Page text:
Let AcX, A is not the empty set.
Prove if every b in X there exists an a in A such that d(b,A)=d(b,a) then A is a closed subset of X.
So for A to be a closed subset, that means that it has to include all of its limit points. So should I assume that b is also in A?
I was thinking that I could say that A has a sequence {an} that converges to a, but how does that relate to b? with d(b,A)=d(b,a)? I am not sure how to put the two together.
So I'm assuming c is in A and is a limit point of A. Therefore, there is a ball B(c,r) that contains a point, a, not equal to c?
I don't understand what d(b,A) means? How can I measure the distance from a point to a whole set? Would that mean the distance of b to the boundry of A? If so, I don't get why d(b,A)=d(b,a)
The distance d(c,A)=0 would mean that c is on the boundry of A, does that mean that it is an accumulation point? If so, then d(c,A)=0, d(c,a)= r, d(b,a)>r, d(b,c)=d(b,A)?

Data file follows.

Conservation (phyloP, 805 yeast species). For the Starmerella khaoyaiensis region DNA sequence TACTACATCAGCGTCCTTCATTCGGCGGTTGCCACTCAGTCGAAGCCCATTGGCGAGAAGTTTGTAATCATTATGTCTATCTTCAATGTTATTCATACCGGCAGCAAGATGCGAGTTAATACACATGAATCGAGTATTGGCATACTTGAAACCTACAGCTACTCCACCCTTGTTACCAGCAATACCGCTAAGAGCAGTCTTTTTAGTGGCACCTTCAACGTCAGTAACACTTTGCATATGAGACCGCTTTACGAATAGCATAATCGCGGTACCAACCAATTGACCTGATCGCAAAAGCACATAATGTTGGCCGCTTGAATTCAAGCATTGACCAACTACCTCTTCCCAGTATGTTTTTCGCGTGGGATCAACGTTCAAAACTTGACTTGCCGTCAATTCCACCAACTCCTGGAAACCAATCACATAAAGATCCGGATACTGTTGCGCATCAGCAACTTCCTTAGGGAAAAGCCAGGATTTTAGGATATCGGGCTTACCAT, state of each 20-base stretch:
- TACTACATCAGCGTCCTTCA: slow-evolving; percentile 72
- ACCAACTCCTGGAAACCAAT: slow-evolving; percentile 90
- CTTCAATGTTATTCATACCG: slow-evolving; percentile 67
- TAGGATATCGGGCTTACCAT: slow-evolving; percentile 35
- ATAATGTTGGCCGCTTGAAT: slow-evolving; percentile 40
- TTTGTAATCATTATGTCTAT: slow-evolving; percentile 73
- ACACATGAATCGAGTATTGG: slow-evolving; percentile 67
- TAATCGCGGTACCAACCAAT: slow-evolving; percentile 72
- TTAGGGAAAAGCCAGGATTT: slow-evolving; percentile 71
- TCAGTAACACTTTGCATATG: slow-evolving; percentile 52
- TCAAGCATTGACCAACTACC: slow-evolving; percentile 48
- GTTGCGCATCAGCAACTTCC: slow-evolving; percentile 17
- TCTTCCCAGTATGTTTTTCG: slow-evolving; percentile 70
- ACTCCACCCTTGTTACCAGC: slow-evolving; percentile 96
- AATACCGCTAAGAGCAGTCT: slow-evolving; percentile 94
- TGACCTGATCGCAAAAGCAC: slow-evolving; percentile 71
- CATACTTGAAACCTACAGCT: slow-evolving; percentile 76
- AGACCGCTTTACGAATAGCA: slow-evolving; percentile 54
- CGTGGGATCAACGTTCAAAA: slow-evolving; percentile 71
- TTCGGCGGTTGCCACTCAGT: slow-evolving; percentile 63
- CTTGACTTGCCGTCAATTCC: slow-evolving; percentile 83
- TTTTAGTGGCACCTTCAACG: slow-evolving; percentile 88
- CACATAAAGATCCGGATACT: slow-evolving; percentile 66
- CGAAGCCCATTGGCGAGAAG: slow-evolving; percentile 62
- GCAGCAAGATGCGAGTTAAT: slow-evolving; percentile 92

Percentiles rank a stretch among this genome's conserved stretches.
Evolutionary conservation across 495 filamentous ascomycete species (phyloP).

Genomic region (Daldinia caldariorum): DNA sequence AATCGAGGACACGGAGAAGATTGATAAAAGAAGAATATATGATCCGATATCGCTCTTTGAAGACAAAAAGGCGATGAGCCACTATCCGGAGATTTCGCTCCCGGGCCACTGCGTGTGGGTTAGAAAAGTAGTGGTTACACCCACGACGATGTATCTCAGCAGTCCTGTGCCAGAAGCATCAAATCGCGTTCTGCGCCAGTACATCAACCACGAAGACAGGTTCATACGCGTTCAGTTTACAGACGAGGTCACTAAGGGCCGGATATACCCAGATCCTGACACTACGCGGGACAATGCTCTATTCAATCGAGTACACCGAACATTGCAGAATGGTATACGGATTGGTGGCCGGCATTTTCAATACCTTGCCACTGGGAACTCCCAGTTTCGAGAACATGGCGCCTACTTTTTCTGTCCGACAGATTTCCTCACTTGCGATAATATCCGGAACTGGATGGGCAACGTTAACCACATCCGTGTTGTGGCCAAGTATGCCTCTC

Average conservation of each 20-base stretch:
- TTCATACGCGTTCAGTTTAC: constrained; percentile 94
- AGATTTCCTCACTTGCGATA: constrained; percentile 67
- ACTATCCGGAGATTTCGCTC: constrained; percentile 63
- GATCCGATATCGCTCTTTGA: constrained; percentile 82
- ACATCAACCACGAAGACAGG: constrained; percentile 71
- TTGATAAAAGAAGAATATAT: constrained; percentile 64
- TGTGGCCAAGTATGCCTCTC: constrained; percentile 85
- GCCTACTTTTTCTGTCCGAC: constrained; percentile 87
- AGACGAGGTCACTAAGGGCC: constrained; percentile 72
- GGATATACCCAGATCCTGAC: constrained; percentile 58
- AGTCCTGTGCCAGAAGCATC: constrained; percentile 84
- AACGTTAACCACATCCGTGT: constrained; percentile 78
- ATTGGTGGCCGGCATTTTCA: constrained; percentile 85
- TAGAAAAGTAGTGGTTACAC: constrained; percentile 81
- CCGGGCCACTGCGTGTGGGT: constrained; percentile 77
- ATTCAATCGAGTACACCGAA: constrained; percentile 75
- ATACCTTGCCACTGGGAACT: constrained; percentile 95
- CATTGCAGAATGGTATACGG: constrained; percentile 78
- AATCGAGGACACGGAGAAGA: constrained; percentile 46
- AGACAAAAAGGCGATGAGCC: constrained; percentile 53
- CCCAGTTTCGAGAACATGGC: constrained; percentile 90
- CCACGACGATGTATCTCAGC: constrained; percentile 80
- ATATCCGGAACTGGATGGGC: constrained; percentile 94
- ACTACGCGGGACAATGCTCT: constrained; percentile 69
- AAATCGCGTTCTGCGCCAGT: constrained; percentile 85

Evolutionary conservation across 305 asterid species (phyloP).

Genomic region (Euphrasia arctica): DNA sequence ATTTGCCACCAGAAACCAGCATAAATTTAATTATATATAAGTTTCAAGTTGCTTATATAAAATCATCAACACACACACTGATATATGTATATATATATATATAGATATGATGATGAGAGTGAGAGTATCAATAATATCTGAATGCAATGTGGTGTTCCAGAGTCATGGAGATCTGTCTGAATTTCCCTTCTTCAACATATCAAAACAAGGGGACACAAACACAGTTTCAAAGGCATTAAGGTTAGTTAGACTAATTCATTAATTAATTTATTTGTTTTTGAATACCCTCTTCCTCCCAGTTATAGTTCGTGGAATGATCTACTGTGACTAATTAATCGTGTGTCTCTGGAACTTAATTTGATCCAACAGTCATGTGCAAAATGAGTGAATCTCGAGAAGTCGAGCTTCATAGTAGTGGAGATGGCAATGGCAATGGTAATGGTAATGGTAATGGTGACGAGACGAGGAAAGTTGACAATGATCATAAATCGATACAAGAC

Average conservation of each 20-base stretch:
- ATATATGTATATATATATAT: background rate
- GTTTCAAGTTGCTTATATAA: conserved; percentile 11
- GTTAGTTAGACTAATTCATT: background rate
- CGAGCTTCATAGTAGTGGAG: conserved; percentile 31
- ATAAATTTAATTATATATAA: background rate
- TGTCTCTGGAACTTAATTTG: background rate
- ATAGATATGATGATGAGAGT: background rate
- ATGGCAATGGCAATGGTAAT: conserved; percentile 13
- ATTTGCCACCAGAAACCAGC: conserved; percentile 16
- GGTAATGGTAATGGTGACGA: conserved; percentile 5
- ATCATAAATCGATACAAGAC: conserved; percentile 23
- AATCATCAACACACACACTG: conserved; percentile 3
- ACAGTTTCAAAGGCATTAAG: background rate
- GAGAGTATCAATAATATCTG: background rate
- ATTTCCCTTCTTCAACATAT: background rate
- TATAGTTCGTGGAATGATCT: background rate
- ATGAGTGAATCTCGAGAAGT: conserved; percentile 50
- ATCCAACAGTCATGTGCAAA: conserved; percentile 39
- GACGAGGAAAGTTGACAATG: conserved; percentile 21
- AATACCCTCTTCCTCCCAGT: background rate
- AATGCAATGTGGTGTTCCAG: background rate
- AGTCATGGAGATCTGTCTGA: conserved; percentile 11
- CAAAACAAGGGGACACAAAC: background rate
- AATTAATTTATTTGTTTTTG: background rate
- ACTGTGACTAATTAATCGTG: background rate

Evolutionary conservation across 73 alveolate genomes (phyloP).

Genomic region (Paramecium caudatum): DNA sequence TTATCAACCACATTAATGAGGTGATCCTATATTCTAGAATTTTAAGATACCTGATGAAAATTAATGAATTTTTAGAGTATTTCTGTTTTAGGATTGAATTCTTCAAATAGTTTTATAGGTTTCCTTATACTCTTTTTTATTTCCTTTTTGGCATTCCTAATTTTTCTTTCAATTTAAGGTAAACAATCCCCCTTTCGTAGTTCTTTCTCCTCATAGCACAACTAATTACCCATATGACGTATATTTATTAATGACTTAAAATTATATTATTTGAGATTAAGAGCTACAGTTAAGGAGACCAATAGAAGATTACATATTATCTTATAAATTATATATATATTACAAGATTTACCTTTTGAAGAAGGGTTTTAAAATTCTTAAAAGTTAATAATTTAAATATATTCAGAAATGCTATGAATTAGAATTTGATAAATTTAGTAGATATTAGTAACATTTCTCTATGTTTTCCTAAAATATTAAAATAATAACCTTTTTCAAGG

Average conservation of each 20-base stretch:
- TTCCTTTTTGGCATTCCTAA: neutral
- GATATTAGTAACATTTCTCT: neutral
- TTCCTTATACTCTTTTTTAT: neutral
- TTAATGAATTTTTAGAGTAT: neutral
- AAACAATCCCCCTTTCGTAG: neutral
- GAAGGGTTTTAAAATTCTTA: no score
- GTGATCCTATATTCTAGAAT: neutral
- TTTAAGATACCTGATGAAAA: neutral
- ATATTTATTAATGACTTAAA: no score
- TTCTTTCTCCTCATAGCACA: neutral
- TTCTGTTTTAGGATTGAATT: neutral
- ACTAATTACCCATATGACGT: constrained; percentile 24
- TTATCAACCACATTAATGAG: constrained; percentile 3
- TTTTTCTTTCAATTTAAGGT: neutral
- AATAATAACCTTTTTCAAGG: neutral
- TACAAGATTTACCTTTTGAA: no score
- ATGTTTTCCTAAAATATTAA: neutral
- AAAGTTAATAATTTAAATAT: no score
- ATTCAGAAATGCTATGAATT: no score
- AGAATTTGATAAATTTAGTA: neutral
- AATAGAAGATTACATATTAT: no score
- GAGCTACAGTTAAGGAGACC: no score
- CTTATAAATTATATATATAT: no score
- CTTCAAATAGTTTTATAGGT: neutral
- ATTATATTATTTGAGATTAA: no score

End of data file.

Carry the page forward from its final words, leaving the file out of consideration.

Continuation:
I'm not sure where this takes me?
The way I have the picture drawn is that there is a metric space X, that contains a space A. I have b in X and not in A, and a in A.
Assuming that I say that a is a limit point because it is in A, and b is not a limit point because it is not in A. How would I show that b is not a limit point?
Okay,
So could I say that b is in X and not A. there is a ball B(b,r) that is completely contained in X such that B(b,r) intersect A= the empty set. This directly implies that b is not a limit point.
Assuming that c is a limit point in A, there is a ball B(a,E) and a not equal to c. So d(a,c)<E implies D(A,c)<E so D(A,c)=0?
My problem is that b is not in A. So I'm not sure how to relate d(a,c) and D(A,c) with d(a,b) and D(A,b) because c is in A, and b is not.
I am sorry to say but I don’t think that you have any idea what this material is all about.
Now, don’t be offended by that remark! It is meant as a very constructive remark.
What you need to do is to go to the instructor and have a one-to-one tutorial with him/her. Any competent lecturer would be glad to help you. I say this having taught this material for more that thirty years.
The crux of this problem is the following theorem.
In any metric space, the closure of any set is (A,x) = 0} \right\}" alt="\overline A = \left\{ {x(A,x) = 0} \right\}" />.
A point is in the closure of a set iff its distance to the set is zero.